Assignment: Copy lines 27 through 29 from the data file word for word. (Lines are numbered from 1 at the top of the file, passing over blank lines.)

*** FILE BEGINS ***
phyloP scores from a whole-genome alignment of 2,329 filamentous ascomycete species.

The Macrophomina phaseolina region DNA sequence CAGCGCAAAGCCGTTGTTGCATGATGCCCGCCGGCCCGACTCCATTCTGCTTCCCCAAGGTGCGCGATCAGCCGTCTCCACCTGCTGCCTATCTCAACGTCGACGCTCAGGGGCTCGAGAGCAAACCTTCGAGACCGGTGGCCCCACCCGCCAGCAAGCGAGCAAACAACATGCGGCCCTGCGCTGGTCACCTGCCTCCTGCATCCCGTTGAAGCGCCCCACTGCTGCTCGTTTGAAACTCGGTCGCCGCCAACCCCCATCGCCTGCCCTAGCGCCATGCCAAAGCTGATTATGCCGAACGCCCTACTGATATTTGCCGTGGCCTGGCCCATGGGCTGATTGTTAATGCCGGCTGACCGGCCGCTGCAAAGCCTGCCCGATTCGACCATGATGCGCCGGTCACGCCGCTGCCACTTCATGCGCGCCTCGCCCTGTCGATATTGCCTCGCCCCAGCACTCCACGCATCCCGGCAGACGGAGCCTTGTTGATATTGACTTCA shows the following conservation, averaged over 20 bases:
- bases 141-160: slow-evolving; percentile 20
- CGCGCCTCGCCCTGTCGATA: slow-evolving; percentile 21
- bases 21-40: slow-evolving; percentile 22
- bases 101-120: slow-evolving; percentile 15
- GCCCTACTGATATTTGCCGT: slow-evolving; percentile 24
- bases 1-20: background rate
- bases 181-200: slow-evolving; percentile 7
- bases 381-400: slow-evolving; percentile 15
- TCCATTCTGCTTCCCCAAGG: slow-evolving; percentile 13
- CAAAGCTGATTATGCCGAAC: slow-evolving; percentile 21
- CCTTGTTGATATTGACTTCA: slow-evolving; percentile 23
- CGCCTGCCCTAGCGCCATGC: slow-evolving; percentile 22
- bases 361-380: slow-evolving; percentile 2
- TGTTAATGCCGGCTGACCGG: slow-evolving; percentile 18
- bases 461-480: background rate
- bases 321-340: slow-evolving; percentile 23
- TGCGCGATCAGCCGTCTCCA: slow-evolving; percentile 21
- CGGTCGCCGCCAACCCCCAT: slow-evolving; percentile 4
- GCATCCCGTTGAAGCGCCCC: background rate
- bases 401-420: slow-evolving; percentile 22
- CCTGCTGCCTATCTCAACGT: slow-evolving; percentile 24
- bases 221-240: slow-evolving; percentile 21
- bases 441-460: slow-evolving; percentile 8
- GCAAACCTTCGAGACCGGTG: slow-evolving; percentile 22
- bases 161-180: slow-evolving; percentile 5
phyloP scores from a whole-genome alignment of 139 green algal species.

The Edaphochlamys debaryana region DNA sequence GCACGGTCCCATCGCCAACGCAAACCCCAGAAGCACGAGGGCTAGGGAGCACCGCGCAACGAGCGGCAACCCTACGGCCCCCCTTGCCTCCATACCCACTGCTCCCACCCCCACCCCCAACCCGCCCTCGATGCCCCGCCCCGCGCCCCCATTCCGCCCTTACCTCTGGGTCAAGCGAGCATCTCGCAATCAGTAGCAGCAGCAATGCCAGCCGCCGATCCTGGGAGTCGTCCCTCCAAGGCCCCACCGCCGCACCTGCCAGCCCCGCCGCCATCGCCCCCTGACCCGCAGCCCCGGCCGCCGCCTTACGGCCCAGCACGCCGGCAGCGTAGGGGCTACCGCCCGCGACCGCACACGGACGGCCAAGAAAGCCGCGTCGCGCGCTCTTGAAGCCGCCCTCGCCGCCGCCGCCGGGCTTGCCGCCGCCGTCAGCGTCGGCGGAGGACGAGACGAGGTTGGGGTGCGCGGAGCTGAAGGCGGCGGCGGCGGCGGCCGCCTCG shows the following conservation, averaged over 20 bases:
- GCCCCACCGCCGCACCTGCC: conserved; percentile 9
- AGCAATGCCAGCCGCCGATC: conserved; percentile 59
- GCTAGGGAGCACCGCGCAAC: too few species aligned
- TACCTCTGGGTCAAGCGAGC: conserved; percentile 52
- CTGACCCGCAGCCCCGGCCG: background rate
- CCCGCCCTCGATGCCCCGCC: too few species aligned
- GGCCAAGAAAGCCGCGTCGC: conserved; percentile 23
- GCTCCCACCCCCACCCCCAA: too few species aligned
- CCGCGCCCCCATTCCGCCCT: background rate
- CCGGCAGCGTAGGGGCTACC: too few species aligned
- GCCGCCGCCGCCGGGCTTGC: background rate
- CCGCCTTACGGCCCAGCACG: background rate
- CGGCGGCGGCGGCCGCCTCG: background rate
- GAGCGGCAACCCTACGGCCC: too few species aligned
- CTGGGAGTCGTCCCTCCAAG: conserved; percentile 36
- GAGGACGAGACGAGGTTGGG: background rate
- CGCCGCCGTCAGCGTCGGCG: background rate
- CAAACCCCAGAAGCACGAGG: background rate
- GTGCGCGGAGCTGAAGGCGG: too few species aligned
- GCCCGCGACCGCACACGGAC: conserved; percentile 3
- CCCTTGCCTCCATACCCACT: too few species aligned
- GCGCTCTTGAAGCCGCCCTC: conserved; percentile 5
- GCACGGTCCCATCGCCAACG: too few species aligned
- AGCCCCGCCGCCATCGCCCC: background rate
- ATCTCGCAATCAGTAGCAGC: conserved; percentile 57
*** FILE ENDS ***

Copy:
- bases 161-180: slow-evolving; percentile 5
phyloP scores from a whole-genome alignment of 139 green algal species.

The Edaphochlamys debaryana region DNA sequence GCACGGTCCCATCGCCAACGCAAACCCCAGAAGCACGAGGGCTAGGGAGCACCGCGCAACGAGCGGCAACCCTACGGCCCCCCTTGCCTCCATACCCACTGCTCCCACCCCCACCCCCAACCCGCCCTCGATGCCCCGCCCCGCGCCCCCATTCCGCCCTTACCTCTGGGTCAAGCGAGCATCTCGCAATCAGTAGCAGCAGCAATGCCAGCCGCCGATCCTGGGAGTCGTCCCTCCAAGGCCCCACCGCCGCACCTGCCAGCCCCGCCGCCATCGCCCCCTGACCCGCAGCCCCGGCCGCCGCCTTACGGCCCAGCACGCCGGCAGCGTAGGGGCTACCGCCCGCGACCGCACACGGACGGCCAAGAAAGCCGCGTCGCGCGCTCTTGAAGCCGCCCTCGCCGCCGCCGCCGGGCTTGCCGCCGCCGTCAGCGTCGGCGGAGGACGAGACGAGGTTGGGGTGCGCGGAGCTGAAGGCGGCGGCGGCGGCGGCCGCCTCG shows the following conservation, averaged over 20 bases: